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No More Donuts in California

Under SB 67, police will be allowed to seize any vehicle they wish by asserting that it was involved in “reckless driving” on any street or parking lot

The California Assembly unanimously passed a measure last week reviving the state's so-called "sideshow" car seizure ordinance that had lapsed earlier this year.

Under SB 67, police will be allowed to seize any vehicle they wish by asserting that it was involved in "reckless driving" on any street or parking lot.

According to state Senator Don Perata (D-East Bay), who authored the bill, sideshows can include any "exhibitions of speed" and "spinning donuts" that usually draw a large crowd of enthusiastic onlookers.

Once a vehicle has been seized, the law would allow the state to impound the vehicle for thirty days and can charge the vehicle's owner towing, impound, storage, and administrative fees in addition to a fine of up to $1,000.

The ordinance allows the above penalties to be imposed without any finding of guilt by a judge or jury.

"This legislation is an important tool for law enforcement," Perata said. "Sideshows and other car stunts put lives in danger and disrupt neighborhoods."

The bill contains safeguards for car owners who were neither driving nor a passenger in the vehicle at the time of the violation, or were unaware that the vehicle was being used in sideshow activities.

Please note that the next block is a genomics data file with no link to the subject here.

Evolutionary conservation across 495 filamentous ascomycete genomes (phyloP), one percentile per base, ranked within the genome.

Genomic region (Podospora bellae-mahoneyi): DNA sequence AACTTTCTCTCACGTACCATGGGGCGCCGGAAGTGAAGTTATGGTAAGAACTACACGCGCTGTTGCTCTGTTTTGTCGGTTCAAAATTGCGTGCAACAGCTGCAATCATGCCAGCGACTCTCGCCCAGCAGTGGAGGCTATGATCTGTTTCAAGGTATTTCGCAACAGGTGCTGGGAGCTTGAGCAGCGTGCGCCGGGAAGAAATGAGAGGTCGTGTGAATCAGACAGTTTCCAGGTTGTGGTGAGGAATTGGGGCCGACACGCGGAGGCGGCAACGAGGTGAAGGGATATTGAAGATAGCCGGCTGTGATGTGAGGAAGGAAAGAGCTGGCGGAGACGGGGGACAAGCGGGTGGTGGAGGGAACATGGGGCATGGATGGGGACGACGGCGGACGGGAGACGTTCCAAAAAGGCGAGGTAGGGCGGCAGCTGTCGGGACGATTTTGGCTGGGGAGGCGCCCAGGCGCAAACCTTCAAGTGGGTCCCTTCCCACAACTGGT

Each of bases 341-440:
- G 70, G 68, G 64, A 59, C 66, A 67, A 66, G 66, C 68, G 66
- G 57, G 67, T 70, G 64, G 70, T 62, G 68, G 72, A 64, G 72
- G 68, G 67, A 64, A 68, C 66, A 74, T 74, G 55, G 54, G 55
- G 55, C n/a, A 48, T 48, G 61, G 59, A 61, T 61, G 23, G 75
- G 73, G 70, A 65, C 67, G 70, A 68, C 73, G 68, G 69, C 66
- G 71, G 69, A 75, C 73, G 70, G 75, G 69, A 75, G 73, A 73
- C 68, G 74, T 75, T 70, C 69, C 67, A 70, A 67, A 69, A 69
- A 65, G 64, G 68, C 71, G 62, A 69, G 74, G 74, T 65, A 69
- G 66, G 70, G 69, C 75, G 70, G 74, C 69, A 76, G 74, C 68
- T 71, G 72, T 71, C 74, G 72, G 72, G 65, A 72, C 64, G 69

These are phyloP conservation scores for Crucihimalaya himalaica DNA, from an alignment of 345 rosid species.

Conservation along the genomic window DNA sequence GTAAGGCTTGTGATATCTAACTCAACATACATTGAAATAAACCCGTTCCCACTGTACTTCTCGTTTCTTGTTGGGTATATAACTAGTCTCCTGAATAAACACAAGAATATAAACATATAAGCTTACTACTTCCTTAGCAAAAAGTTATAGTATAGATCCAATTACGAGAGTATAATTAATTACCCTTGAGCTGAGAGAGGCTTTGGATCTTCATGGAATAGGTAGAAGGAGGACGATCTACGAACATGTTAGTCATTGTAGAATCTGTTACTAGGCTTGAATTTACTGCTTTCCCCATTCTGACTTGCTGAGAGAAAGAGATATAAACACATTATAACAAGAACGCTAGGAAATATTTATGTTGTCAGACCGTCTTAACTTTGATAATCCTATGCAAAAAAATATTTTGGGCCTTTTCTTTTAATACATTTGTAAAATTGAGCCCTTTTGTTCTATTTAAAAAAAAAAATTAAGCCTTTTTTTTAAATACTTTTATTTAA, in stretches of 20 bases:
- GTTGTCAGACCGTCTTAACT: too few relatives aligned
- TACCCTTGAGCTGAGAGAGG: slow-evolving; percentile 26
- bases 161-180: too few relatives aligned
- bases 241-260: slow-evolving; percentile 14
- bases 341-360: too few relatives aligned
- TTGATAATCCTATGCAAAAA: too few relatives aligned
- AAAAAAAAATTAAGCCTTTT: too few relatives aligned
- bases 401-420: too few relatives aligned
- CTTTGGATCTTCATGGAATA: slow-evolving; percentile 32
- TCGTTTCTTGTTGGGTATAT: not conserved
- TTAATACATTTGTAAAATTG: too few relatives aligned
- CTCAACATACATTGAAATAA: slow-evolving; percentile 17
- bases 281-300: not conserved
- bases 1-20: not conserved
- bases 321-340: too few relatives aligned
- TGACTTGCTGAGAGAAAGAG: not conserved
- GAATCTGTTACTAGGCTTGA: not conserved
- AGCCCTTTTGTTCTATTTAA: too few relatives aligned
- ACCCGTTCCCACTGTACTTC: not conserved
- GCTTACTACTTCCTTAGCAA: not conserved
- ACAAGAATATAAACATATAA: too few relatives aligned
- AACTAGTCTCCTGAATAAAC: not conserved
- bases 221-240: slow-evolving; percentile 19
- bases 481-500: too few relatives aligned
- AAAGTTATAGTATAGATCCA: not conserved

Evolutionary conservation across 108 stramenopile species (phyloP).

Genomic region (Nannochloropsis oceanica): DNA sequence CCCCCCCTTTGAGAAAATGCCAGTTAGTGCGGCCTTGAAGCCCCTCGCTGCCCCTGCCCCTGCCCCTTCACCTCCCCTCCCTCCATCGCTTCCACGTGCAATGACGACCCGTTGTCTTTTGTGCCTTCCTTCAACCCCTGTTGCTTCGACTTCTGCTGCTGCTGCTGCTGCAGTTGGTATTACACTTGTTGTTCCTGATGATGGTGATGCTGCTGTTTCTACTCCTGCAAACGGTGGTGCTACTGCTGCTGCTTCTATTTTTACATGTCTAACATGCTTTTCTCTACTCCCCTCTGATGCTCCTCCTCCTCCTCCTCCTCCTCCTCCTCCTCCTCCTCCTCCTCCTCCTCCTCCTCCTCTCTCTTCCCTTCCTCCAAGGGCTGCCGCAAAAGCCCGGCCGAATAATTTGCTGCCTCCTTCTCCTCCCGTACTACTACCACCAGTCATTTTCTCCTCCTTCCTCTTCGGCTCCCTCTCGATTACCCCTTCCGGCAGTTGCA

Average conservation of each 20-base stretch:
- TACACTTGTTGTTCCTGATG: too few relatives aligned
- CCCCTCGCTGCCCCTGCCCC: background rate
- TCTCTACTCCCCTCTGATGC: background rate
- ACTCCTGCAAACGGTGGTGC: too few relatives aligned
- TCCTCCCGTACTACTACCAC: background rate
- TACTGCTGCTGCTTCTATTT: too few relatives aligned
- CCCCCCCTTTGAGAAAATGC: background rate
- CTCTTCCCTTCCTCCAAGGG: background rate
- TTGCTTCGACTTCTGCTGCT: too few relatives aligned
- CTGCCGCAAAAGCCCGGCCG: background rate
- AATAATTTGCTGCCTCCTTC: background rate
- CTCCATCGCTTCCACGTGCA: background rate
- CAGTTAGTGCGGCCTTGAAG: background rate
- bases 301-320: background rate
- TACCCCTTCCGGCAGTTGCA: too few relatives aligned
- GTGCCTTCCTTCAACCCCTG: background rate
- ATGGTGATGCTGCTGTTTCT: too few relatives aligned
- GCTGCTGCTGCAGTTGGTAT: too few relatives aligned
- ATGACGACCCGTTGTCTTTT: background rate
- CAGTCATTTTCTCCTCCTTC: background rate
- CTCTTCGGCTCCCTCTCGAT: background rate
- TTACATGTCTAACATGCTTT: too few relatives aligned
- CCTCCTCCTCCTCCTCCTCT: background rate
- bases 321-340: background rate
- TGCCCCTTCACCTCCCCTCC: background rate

According to the San Jose Mercury News, the bill will now be sent to the State Senate. If approved by the Senate, the bill would then race on to Gov. Arnold Schwarzenegger's desk where it will become state law if the governor should chose to sign it. The measure would become law immediately under "emergency" legislative procedures.

Schwarzenegger has not taken a position on SB 67, but supporters expect him to sign it.

According to, the sideshow law, originally enacted in 2002, expired in January because the city of Oakland, which sponsored the initial bill, failed to keep statistics on the program's effect. Despite the attention given to the issue, Oakland only seized 25 cars under the law, but was quick to take the concept one step further and create an ordinance that made merely watching a sideshow a crime carrying punishment of 90 days in jail and fines of $1000 with other cities following.

The original law resulted in a sharp decline in sideshow activity in Oakland and can now be applied to the rest of the state.

The proposed legislation can be viewed at:


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